Thursday, 6 May 2010

Behind the scenes at the NGS web site

When the NGS web site was launched last year, our main aim was to make it easy for users to find their way around.

Key to this was providing a single place where you could find information about all the applications we provide, their versions, their documentation and the sites which make them available. That place is:

From here, you can explore all applications of a particular type - Chemistry, Bioinformatics etc. You can select an application and find out where it is installed, or select a site and see all the applications that site provides.

There is a lot of technology hiding behind that page.

  • The list of applications and versions is taken directly from the BDII service. This is where all the information published by the NGS member sites is kept.
  • The BDII knows about applications because the sites use the conventions of the NGS Uniform Execution Environment (UEE).  A reporter plugin called 'ngs-uee-gip-plugin' that is distributed with the NGS VDT installer and available from the NGS area at NeSCForge ensures that  details of UEE-style applications are published. Thanks to help from Scotgrid at Glasgow and the gLite developers, the plugin also works with newer versions of gLite.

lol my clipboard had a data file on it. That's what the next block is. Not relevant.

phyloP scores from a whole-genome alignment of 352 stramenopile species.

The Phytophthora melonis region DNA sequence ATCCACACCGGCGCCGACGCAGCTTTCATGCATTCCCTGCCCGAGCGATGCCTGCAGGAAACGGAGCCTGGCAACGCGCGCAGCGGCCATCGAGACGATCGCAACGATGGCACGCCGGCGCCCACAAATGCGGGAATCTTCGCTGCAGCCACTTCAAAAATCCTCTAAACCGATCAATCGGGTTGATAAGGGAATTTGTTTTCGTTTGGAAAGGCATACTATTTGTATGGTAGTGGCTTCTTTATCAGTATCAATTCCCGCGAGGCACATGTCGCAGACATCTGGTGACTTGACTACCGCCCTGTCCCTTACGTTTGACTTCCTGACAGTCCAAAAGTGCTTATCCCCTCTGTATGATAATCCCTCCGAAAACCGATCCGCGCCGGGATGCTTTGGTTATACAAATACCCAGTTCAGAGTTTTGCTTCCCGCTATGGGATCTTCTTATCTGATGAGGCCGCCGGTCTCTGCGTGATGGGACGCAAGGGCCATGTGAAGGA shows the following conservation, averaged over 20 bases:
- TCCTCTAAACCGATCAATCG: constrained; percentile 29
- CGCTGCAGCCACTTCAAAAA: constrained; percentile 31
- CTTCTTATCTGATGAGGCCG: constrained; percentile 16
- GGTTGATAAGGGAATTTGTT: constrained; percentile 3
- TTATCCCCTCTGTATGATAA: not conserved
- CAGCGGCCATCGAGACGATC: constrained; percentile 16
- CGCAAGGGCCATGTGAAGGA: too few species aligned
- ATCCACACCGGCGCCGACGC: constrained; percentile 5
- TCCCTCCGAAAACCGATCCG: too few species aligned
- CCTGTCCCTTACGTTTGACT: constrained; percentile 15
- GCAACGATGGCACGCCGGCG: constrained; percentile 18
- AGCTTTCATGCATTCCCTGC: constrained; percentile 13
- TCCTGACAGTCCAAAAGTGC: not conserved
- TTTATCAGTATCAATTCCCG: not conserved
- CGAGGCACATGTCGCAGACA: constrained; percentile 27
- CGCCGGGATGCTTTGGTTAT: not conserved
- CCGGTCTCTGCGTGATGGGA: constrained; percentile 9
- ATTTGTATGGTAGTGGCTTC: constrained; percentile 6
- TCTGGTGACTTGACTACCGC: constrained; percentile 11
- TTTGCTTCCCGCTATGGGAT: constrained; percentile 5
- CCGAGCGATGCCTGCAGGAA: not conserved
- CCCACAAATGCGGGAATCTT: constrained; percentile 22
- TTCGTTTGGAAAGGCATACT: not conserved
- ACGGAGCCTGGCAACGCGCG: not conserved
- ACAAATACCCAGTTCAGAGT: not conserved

• The categories are extracted from the NGS website itself - which has been structured around the application names used by the UEE.

Every bit of data used for the page is - in some sense - live. If a site changes the applications it provides, or we add a new application to the web site, the page will automatically change to reflect this.

It is an example of how services deployed or developed by the NGS can be combined to make life easier for users.

It is also an example of collaboration between the NGS member sites: the web site was designed at and is hosted at Edinburgh, the web page scripting was developed at Leeds, the applications pages co-ordinated at STFC and the documentation written by staff at STFC, Leeds, Oxford and Manchester.

For new users curious about the bad-old-days and old users missing the old web site, there is always the Wayback Machine

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